With both our economy and our climate in crisis mode right now, the 'Cash for Clunkers' CARS program took aim at both reducing global warming emissions and spurring investment in America's manufacturers. The program came to a close on Monday and has been deemed 'wildly successful' by Dept. of Transportation Secretary Ray LaHood. Dealers submitted 690,114 rebate claims totaling $2.88 billion dollars. 84% of people traded in their 'clunker' trucks for fuel efficient cars like Toyota Corrolla, Honda Civic and the Toyota Camry. The switch from older trucks to more efficient cars has resulted in a 58% improvement in MPG among the nearly 700,000 participants of the CARS program. That is going to save consumers a lot of gas and a lot of money! There are many benefits to a program like CARS that highlight what Americans may be able to expect from comprehensive climate legislation.
- Job Creation - by putting the right incentives in place that encourage greener technologies, jobs are created that can't be outsourced. Americans need to build the technology needed to meet our ambitious climate goals. The CARS program claims to have saved or created over 42,000 jobs and boosted economic growth for the third quarter of 2009 by 0.3-0.4 percentage points.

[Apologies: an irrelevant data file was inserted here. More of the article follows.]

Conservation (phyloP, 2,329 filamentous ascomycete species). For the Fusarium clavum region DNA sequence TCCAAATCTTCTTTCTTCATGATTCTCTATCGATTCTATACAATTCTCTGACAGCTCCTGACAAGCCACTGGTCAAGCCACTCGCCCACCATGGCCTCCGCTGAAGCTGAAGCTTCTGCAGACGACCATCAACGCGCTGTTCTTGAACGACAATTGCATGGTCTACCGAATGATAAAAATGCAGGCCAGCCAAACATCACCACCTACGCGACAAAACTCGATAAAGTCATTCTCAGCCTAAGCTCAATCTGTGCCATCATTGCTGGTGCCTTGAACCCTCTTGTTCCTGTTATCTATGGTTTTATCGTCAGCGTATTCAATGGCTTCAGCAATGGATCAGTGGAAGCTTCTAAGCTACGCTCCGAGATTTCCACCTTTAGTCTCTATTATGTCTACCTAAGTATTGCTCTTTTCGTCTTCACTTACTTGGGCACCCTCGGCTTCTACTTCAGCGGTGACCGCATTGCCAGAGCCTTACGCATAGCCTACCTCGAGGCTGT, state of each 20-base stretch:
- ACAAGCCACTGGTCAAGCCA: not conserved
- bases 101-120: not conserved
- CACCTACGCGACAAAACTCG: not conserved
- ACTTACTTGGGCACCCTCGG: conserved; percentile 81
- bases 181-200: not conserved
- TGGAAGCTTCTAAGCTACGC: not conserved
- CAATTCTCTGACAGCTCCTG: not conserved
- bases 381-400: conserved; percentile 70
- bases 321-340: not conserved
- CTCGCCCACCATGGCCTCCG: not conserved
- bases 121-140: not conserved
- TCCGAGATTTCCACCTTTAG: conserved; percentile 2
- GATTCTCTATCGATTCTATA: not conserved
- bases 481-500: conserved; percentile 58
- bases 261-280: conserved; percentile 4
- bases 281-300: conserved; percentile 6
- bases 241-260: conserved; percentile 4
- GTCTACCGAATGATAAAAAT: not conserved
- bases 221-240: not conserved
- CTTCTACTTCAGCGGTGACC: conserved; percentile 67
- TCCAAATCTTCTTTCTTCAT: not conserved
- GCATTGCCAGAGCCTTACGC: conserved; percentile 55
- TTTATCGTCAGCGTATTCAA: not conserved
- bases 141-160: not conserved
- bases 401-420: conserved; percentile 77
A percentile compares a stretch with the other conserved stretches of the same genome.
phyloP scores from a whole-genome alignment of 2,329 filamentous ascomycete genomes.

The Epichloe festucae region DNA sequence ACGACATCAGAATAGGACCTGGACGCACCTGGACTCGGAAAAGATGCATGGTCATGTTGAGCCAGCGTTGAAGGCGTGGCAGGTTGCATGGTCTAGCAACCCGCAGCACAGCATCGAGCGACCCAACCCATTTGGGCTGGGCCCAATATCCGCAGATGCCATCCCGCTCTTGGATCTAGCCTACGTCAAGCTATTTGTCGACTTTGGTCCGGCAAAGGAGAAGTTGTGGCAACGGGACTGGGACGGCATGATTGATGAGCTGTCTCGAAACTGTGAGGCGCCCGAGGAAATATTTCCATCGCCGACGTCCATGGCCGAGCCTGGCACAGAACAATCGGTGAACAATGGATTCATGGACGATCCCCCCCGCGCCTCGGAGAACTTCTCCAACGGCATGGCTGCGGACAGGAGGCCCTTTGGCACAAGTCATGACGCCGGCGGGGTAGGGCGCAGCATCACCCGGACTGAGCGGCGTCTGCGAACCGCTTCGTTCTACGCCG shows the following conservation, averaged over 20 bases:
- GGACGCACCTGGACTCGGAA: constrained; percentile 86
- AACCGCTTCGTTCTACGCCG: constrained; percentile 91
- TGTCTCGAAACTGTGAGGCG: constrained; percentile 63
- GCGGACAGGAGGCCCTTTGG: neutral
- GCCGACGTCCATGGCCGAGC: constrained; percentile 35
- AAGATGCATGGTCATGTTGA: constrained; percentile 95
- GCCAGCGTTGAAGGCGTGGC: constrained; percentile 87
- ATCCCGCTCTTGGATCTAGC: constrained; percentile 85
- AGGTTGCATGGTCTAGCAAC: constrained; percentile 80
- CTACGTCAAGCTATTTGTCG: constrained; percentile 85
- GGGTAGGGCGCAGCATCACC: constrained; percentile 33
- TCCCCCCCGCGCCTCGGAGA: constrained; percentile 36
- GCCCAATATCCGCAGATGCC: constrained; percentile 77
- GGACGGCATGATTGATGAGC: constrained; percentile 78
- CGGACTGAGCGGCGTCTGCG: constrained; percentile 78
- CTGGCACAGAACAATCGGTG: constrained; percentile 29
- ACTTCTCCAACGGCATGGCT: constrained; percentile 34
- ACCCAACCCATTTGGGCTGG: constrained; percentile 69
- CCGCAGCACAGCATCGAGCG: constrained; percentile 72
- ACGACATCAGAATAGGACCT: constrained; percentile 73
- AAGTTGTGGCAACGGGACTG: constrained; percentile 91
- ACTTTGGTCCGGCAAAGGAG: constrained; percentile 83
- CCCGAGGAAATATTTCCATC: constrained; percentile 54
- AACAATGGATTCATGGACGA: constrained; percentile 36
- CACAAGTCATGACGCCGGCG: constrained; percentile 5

- Consumer Savings - though there is an upfront cost to cleaner technologies (those participating in the CARS program were only subsidized for part of the value of the new vehicle, the rest they had to spend out of pocket), savings will be reaped over the long run. An average vehicle's lifespan is about 13 years and 145,000 miles - so one vehicle traded in through the CARS program will use about 3,354 fewer gallons (and emit about 65,600 fewer pounds of CO2!) than their clunker predecessors over that lifetime. Assuming gas costs $3.00 over that lifespan, that is a savings of more than $10,000!